Isolation of Streptococcus lactis C2 Mutants Selected for Temperature Sensitivity and Potential Use in Cheese Manufacture

Joellen M. Feirtag, Larry L. McKay

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31 Scopus citations

Abstract

In an attempt to select streptococcal strains that could be used to accelerate the cheese ripening process, we used ethyl methanesulfonate treatment to isolate Streptococcus lactis C2 temperature-sensitive mutants exhibiting normal growth patterns at 30 to 32°C but not at the highest cooking temperatures used in Cheddar cheese manufacture. Three classes of mutants isolated included: 1) mutants unable to grow and produce acid at 38 to 40°C; 2) mutants unable to grow at 38 to 40°C but that continued to produce acid at a rate similar to temperature-sensitive strains of S. cremoris; and 3) mutants that underwent lysis when the cells were shifted to 38 to 40°C, as evidenced by a decrease in optical density of the cell suspension and the concomitant release of the intracellular enzyme, phospho-β-galactosidase. The thermolytic variants could possibly be used to accelerate cheese ripening either by releasing their intracellular enzymes into the curd at an early stage in the cheese making process or by serving as a “delivery system” of ripening enzymes, the genes of which could be cloned into the thermolytic strains.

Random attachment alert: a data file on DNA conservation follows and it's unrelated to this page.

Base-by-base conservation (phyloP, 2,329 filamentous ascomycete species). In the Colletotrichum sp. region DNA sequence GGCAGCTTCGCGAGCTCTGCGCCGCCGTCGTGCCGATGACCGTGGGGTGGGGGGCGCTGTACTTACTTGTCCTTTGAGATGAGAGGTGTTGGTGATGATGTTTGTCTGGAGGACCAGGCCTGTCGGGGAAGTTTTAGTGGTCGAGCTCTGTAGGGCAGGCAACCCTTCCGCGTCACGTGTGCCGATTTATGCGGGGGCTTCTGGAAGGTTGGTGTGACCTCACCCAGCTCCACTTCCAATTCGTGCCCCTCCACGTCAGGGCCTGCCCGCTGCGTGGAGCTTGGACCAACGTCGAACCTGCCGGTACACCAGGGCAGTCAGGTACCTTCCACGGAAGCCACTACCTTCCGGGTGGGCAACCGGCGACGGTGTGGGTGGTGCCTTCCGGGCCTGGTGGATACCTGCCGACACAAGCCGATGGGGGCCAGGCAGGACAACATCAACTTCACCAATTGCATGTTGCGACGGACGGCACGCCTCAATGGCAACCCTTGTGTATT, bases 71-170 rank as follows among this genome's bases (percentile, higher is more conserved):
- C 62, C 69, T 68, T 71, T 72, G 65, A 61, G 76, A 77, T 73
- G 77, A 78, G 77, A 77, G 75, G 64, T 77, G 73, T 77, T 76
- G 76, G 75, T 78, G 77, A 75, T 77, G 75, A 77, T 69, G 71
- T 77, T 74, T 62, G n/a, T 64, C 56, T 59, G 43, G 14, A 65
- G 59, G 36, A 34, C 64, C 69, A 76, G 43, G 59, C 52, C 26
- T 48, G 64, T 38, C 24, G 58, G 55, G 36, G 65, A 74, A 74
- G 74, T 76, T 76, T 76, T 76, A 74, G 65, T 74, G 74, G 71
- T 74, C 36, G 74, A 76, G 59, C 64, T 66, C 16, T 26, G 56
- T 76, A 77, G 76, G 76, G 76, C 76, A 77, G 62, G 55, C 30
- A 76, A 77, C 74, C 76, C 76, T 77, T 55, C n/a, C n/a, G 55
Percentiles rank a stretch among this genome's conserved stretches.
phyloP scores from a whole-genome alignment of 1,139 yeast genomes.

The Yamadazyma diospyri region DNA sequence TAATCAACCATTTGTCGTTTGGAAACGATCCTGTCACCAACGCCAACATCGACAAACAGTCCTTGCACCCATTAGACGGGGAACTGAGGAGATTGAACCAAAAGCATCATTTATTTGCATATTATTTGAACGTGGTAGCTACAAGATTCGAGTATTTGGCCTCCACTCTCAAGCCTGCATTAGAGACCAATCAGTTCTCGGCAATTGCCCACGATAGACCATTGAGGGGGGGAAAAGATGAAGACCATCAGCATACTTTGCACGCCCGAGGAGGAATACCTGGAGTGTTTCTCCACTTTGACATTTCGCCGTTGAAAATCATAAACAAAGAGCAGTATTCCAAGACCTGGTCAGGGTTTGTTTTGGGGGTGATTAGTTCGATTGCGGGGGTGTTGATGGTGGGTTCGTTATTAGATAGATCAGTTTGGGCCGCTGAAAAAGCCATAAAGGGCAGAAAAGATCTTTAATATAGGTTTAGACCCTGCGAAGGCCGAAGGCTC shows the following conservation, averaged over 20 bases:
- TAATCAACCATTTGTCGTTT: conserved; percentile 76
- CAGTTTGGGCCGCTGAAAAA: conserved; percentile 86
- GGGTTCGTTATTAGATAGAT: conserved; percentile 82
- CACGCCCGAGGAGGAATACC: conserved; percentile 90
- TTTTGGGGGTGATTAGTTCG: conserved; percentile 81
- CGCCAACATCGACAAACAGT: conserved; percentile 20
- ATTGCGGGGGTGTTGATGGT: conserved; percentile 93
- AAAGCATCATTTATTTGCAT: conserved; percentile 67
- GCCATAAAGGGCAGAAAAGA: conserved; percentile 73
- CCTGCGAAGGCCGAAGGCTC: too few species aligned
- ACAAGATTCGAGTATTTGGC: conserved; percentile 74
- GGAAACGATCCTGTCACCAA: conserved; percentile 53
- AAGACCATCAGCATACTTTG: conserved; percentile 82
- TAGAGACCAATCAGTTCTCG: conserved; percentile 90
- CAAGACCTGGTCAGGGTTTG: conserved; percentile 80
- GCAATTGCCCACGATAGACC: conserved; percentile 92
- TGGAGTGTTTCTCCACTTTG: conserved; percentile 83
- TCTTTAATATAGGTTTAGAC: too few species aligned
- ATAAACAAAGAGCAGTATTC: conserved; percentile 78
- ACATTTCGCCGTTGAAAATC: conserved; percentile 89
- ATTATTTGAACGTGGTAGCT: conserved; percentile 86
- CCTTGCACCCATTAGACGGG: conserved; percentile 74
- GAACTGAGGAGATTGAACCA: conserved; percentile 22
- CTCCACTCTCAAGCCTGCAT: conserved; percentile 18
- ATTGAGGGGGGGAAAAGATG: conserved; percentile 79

Original languageEnglish (US)
Pages (from-to)1773-1778
Number of pages6
JournalJournal of Dairy Science
Volume70
Issue number9
DOIs
StatePublished - 1987

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